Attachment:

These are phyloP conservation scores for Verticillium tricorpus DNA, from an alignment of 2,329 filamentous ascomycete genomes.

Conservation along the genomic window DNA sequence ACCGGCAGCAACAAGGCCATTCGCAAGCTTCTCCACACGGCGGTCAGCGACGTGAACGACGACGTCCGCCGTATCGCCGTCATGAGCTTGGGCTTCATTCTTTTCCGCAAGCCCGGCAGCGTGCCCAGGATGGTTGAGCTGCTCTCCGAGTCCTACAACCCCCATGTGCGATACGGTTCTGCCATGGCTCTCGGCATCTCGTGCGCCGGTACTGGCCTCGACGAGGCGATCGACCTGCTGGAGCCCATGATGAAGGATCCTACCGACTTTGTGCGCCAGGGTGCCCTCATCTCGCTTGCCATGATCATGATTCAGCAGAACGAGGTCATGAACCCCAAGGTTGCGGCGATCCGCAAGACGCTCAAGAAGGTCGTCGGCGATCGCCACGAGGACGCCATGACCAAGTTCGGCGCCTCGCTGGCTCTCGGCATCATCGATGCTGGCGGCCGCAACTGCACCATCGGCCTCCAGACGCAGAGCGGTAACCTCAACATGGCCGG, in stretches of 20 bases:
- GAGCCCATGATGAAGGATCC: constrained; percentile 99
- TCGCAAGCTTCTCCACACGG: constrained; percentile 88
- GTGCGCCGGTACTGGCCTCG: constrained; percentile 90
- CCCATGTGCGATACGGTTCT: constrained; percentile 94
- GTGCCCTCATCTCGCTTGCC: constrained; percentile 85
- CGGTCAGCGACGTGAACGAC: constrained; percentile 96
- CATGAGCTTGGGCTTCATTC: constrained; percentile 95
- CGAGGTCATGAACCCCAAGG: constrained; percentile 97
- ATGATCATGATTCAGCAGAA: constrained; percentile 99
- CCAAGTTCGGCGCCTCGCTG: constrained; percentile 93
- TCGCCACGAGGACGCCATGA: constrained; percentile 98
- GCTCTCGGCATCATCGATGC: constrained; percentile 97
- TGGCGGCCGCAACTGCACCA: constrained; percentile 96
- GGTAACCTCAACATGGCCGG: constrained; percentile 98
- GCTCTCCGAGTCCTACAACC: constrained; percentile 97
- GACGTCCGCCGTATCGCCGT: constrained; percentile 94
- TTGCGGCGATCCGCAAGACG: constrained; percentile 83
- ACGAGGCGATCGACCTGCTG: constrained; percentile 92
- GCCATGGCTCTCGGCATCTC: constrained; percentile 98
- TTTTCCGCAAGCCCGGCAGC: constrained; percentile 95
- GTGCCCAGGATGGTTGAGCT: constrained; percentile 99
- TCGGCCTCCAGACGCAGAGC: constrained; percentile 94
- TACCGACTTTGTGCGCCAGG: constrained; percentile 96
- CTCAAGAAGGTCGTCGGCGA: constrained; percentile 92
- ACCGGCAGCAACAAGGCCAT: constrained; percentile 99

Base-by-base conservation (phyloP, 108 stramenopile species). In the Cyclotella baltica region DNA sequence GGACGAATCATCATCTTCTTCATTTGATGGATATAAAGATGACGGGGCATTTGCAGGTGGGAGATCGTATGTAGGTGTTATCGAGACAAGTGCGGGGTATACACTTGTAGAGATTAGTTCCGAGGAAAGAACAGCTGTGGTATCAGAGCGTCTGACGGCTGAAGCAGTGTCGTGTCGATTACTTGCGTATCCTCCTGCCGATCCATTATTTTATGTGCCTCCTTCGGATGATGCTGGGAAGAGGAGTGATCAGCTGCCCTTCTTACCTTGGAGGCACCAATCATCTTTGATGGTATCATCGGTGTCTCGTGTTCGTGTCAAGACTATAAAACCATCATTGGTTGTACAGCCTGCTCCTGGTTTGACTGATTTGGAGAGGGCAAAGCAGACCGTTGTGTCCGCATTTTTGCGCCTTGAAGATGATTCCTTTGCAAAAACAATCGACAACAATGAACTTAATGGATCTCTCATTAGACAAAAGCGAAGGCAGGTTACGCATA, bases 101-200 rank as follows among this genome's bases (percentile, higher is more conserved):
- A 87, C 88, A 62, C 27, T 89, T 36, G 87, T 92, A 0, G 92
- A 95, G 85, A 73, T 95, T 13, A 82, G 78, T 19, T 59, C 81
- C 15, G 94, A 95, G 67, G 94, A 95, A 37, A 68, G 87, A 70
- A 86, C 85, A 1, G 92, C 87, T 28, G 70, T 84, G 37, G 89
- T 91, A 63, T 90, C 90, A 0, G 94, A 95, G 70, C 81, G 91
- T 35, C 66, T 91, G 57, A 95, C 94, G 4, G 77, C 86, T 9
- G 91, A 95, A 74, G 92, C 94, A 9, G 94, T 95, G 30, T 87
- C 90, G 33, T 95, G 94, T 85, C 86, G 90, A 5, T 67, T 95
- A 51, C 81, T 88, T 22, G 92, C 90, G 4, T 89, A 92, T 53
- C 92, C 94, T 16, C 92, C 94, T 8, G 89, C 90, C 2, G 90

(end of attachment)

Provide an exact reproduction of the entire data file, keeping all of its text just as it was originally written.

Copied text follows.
These are phyloP conservation scores for Verticillium tricorpus DNA, from an alignment of 2,329 filamentous ascomycete genomes.

Conservation along the genomic window DNA sequence ACCGGCAGCAACAAGGCCATTCGCAAGCTTCTCCACACGGCGGTCAGCGACGTGAACGACGACGTCCGCCGTATCGCCGTCATGAGCTTGGGCTTCATTCTTTTCCGCAAGCCCGGCAGCGTGCCCAGGATGGTTGAGCTGCTCTCCGAGTCCTACAACCCCCATGTGCGATACGGTTCTGCCATGGCTCTCGGCATCTCGTGCGCCGGTACTGGCCTCGACGAGGCGATCGACCTGCTGGAGCCCATGATGAAGGATCCTACCGACTTTGTGCGCCAGGGTGCCCTCATCTCGCTTGCCATGATCATGATTCAGCAGAACGAGGTCATGAACCCCAAGGTTGCGGCGATCCGCAAGACGCTCAAGAAGGTCGTCGGCGATCGCCACGAGGACGCCATGACCAAGTTCGGCGCCTCGCTGGCTCTCGGCATCATCGATGCTGGCGGCCGCAACTGCACCATCGGCCTCCAGACGCAGAGCGGTAACCTCAACATGGCCGG, in stretches of 20 bases:
- GAGCCCATGATGAAGGATCC: constrained; percentile 99
- TCGCAAGCTTCTCCACACGG: constrained; percentile 88
- GTGCGCCGGTACTGGCCTCG: constrained; percentile 90
- CCCATGTGCGATACGGTTCT: constrained; percentile 94
- GTGCCCTCATCTCGCTTGCC: constrained; percentile 85
- CGGTCAGCGACGTGAACGAC: constrained; percentile 96
- CATGAGCTTGGGCTTCATTC: constrained; percentile 95
- CGAGGTCATGAACCCCAAGG: constrained; percentile 97
- ATGATCATGATTCAGCAGAA: constrained; percentile 99
- CCAAGTTCGGCGCCTCGCTG: constrained; percentile 93
- TCGCCACGAGGACGCCATGA: constrained; percentile 98
- GCTCTCGGCATCATCGATGC: constrained; percentile 97
- TGGCGGCCGCAACTGCACCA: constrained; percentile 96
- GGTAACCTCAACATGGCCGG: constrained; percentile 98
- GCTCTCCGAGTCCTACAACC: constrained; percentile 97
- GACGTCCGCCGTATCGCCGT: constrained; percentile 94
- TTGCGGCGATCCGCAAGACG: constrained; percentile 83
- ACGAGGCGATCGACCTGCTG: constrained; percentile 92
- GCCATGGCTCTCGGCATCTC: constrained; percentile 98
- TTTTCCGCAAGCCCGGCAGC: constrained; percentile 95
- GTGCCCAGGATGGTTGAGCT: constrained; percentile 99
- TCGGCCTCCAGACGCAGAGC: constrained; percentile 94
- TACCGACTTTGTGCGCCAGG: constrained; percentile 96
- CTCAAGAAGGTCGTCGGCGA: constrained; percentile 92
- ACCGGCAGCAACAAGGCCAT: constrained; percentile 99

Base-by-base conservation (phyloP, 108 stramenopile species). In the Cyclotella baltica region DNA sequence GGACGAATCATCATCTTCTTCATTTGATGGATATAAAGATGACGGGGCATTTGCAGGTGGGAGATCGTATGTAGGTGTTATCGAGACAAGTGCGGGGTATACACTTGTAGAGATTAGTTCCGAGGAAAGAACAGCTGTGGTATCAGAGCGTCTGACGGCTGAAGCAGTGTCGTGTCGATTACTTGCGTATCCTCCTGCCGATCCATTATTTTATGTGCCTCCTTCGGATGATGCTGGGAAGAGGAGTGATCAGCTGCCCTTCTTACCTTGGAGGCACCAATCATCTTTGATGGTATCATCGGTGTCTCGTGTTCGTGTCAAGACTATAAAACCATCATTGGTTGTACAGCCTGCTCCTGGTTTGACTGATTTGGAGAGGGCAAAGCAGACCGTTGTGTCCGCATTTTTGCGCCTTGAAGATGATTCCTTTGCAAAAACAATCGACAACAATGAACTTAATGGATCTCTCATTAGACAAAAGCGAAGGCAGGTTACGCATA, bases 101-200 rank as follows among this genome's bases (percentile, higher is more conserved):
- A 87, C 88, A 62, C 27, T 89, T 36, G 87, T 92, A 0, G 92
- A 95, G 85, A 73, T 95, T 13, A 82, G 78, T 19, T 59, C 81
- C 15, G 94, A 95, G 67, G 94, A 95, A 37, A 68, G 87, A 70
- A 86, C 85, A 1, G 92, C 87, T 28, G 70, T 84, G 37, G 89
- T 91, A 63, T 90, C 90, A 0, G 94, A 95, G 70, C 81, G 91
- T 35, C 66, T 91, G 57, A 95, C 94, G 4, G 77, C 86, T 9
- G 91, A 95, A 74, G 92, C 94, A 9, G 94, T 95, G 30, T 87
- C 90, G 33, T 95, G 94, T 85, C 86, G 90, A 5, T 67, T 95
- A 51, C 81, T 88, T 22, G 92, C 90, G 4, T 89, A 92, T 53
- C 92, C 94, T 16, C 92, C 94, T 8, G 89, C 90, C 2, G 90